Dypsis minuta

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Dypsis (DIP-sis)
minuta (mih-NOOT-ah)
Photo by Clayton York, Utopia Palms & Cycads
Scientific Classification
Genus: Dypsis (DIP-sis)
minuta (mih-NOOT-ah)
None set.
Native Continent
Habit: Solitary
Leaf type: Pinnate
Survivability index
Common names

Habitat and Distribution

Endemic to Madagascar. Masoala and Maroantsetra. Lowland rain forest;
Philippines. Photo by Gene Brace
ridgetops; alt. 200-550 m.


Solitary palm, stem 15-50 cm. STEMS to 5 mm in diam.; internodes about 1-2 cm, densely rusty-red hairy; nodal scars 0.2 mm. LEAVES 5-8 in the crown, entire or with several leaflets (fide JD6371, but not apparent from collection); sheath 6-9 cm long, half open, densely red-pubescent, with long-laciniate auricles to 1 cm; petiole 3-18 cm long, 1.5-2 mm in diam., densely scaly; lamina entire, 19.5-33 cm long, bright greyish green, midrib 4.5-6 cm, lobes 16-26 x 1.3-2.5 cm, main veins 4-6, with minute reddish scattered scales on major and minor veins, white wax present? or white-punctate, apices narrowly dentate, 2- 4 mm wide. INFLORESCENCE interfoliar, unbranched (a single bifid rachilla present in JD6457), erect to spreading; peduncle 6-19 cm; prophyll 7-15 cm, pale brown, open in the distal 1 cm; peduncular bract inserted at 6-11.5 cm from the base of the peduncle, 3-12 cm long, glabrous or with scattered scales, open for most of its length; non-tubular peduncular bract often present, 1.5-2 mm long; rachilla 4- 12 cm long, 1-2 mm in diam., minutely puberulous or glabrous, with distant triads. STAMINATE FLOWERS with sepals 0.7-0.9 x 1-1.9 mm, ciliolate; petals 1.7-2 x 1.1-1.2 mm; stamens 6, uniseriate, filaments 1-1.2 mm, anthers 1.3-1.4 x 0.4 mm, versatile; pistillode about 1 x 0.3 mm. PISTILLATE FLOWERS white; sepals 0.6-1.2 x 1-1.5 mm, ciliolate; petals 1.8-2.5 x 1.5-1.8 mm; staminodes 0.3-0.4 mm; gynoecium on a 0.2 mm stalk, 1.7-2.3 x 1.2-2 mm. FRUIT when young 11-12 x 2-3 mm. (J. Dransfield and H. Beentje. 1995)/Palmweb. Editing by edric.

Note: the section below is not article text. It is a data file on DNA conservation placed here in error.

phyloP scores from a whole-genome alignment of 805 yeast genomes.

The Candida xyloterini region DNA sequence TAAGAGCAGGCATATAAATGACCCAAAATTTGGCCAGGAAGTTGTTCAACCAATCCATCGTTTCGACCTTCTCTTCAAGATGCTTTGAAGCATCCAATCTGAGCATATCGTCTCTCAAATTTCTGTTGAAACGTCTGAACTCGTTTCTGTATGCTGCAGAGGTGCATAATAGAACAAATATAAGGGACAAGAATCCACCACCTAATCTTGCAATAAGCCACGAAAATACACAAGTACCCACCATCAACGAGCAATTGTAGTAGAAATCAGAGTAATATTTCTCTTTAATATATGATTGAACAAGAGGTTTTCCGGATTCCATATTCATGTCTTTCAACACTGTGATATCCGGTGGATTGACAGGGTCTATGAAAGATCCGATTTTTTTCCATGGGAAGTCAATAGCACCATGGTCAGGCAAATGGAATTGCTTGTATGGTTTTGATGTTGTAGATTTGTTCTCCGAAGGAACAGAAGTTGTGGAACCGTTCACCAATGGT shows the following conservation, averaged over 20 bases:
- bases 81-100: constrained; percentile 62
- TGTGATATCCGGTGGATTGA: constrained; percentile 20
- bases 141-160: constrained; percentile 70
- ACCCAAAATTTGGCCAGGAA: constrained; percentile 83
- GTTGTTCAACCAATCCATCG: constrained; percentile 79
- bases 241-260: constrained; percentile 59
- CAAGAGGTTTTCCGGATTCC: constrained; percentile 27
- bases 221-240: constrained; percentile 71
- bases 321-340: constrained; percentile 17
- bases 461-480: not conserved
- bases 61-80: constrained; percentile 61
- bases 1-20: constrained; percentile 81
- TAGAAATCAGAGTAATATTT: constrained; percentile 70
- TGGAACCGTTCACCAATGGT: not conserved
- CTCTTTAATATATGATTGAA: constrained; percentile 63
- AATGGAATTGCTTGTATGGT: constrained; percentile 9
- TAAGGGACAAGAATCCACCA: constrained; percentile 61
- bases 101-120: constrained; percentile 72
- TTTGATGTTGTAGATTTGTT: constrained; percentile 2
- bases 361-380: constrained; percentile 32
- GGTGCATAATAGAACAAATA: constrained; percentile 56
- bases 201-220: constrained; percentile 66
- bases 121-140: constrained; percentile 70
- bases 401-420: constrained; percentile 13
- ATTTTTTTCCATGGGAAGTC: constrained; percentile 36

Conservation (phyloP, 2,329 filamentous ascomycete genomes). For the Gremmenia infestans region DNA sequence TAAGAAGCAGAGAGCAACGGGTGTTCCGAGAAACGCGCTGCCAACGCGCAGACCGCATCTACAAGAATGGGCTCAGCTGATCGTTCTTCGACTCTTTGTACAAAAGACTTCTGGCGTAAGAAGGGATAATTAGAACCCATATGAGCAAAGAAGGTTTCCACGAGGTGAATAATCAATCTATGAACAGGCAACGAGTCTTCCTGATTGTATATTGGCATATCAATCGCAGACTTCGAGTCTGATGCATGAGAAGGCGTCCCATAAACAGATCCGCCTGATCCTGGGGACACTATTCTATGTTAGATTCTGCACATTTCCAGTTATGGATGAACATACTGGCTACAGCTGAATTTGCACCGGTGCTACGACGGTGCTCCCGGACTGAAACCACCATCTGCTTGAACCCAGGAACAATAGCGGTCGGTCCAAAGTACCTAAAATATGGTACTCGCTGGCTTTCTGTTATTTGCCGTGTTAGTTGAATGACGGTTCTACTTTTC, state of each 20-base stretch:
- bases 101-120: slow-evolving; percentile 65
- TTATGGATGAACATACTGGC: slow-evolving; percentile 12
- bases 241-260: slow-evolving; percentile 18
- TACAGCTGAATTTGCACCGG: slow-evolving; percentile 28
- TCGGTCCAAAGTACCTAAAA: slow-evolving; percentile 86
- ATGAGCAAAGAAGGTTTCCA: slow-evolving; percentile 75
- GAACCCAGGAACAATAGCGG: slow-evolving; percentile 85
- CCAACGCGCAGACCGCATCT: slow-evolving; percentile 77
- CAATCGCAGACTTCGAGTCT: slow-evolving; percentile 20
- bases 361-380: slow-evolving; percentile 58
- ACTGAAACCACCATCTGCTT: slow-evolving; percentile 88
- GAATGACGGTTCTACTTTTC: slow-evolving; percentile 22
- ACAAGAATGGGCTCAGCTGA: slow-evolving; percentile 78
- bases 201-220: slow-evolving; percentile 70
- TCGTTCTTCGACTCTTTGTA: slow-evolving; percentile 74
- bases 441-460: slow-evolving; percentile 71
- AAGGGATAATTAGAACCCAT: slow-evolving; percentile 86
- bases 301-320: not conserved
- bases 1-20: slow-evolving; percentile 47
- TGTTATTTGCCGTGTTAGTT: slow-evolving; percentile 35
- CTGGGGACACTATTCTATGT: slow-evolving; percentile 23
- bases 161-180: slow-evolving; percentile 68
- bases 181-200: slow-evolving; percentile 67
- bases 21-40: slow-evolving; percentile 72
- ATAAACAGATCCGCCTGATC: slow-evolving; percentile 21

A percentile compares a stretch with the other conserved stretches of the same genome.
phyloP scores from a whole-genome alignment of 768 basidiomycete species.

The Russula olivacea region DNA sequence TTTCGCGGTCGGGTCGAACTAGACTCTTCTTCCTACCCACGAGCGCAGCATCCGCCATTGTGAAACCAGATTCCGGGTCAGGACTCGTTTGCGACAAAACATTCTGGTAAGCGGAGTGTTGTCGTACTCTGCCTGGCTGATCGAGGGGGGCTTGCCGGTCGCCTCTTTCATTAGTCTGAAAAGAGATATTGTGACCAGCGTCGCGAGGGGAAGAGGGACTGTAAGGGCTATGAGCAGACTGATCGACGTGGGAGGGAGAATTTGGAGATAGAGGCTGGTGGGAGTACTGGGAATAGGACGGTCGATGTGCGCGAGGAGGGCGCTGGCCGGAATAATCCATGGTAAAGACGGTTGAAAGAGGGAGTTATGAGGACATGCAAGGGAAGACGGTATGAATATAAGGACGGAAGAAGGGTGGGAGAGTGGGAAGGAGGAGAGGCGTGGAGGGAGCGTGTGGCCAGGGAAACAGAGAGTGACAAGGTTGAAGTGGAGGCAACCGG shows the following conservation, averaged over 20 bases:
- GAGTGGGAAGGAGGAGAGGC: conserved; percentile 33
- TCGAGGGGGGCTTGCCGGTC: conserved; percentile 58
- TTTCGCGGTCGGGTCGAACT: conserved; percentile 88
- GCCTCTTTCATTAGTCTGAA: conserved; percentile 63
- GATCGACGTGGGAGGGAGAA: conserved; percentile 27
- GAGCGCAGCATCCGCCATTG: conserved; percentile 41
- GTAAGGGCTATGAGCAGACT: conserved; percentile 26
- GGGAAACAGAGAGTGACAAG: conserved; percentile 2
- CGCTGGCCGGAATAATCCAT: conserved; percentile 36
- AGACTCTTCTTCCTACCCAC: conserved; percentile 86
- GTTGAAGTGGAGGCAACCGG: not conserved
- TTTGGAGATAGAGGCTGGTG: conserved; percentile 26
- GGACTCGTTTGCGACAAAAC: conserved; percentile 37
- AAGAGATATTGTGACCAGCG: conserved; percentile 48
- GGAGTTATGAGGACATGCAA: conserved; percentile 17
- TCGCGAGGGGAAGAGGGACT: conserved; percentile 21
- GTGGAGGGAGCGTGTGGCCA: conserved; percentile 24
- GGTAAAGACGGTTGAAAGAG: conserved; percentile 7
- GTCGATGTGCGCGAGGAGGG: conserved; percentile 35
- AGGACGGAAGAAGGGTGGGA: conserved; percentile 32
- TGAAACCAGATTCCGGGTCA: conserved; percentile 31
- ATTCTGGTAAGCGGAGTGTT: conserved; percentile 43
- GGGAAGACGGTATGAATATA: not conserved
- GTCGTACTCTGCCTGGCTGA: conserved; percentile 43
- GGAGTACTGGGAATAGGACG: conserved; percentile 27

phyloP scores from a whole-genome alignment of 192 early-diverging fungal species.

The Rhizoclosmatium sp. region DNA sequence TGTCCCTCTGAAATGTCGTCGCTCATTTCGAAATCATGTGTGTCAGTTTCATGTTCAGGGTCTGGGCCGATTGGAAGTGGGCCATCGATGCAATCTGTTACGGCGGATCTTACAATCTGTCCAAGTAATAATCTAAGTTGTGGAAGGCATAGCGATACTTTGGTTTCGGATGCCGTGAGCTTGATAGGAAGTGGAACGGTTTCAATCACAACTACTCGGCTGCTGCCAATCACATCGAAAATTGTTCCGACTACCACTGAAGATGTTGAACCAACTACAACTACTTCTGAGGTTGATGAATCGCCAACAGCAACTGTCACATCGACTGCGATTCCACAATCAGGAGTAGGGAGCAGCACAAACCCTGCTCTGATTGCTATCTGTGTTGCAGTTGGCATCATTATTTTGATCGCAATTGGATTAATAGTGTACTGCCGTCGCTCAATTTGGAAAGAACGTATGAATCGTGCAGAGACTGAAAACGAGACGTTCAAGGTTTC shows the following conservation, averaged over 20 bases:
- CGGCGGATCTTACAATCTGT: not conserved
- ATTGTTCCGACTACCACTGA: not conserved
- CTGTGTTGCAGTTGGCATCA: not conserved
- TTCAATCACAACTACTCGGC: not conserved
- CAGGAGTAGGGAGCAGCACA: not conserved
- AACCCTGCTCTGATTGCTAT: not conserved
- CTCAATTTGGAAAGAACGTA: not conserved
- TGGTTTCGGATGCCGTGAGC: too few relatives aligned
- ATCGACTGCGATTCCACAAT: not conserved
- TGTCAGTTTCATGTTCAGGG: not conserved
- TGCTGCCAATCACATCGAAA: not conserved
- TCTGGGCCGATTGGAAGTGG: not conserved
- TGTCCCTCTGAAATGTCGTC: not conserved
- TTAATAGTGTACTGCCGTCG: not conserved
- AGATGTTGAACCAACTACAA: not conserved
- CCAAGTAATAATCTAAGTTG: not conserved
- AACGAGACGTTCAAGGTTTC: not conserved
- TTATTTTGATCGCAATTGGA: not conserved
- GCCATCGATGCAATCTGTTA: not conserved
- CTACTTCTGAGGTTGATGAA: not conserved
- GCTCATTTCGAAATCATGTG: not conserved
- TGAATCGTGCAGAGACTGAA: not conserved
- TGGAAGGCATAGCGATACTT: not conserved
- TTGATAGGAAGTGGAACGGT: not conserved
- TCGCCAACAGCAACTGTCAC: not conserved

Very similar to D. coriacea but differs in the pubescent leaf sheath, the curved (not erect) inflorescence and the less leathery leaf, at least when fresh. (J. Dransfield and H. Beentje. 1995)/Palmweb.


Warm, sheltered and moist.

Comments and Curiosities

The name of this exquisite little palm, which is resticted in its distribution, indicates its size; it is a tiny solitary palm, one of the smallest on the island. (J. Dransfield and H. Beentje. 1995)/Palmweb.

Conservation: Vulnerable. Occurs over a restricted distribution area, without official protection; numbers are thought to be fairly low. (J. Dransfield and H. Beentje. 1995)/Palmweb.

External Links


Phonetic spelling of Latin names by edric.

Special thanks to Geoff Stein, (Palmbob) for his hundreds of photos.

Special thanks to Palmweb.org, Dr. John Dransfield, Dr. Bill Baker & team, for their volumes of information and photos.

Glossary of Palm Terms; Based on the glossary in Dransfield, J., N.W. Uhl, C.B. Asmussen-Lange, W.J. Baker, M.M. Harley & C.E. Lewis. 2008. Genera Palmarum - Evolution and Classification of the Palms. Royal Botanic Gardens, Kew. All images copyright of the artists and photographers (see images for credits).

Dransfield, J. & Beentje, H. 1995. The Palms of Madagascar. Royal Botanic Gardens, Kew and The International Palm Society.
Many Special Thanks to Ed Vaile for his long hours of tireless editing and numerous contributions.

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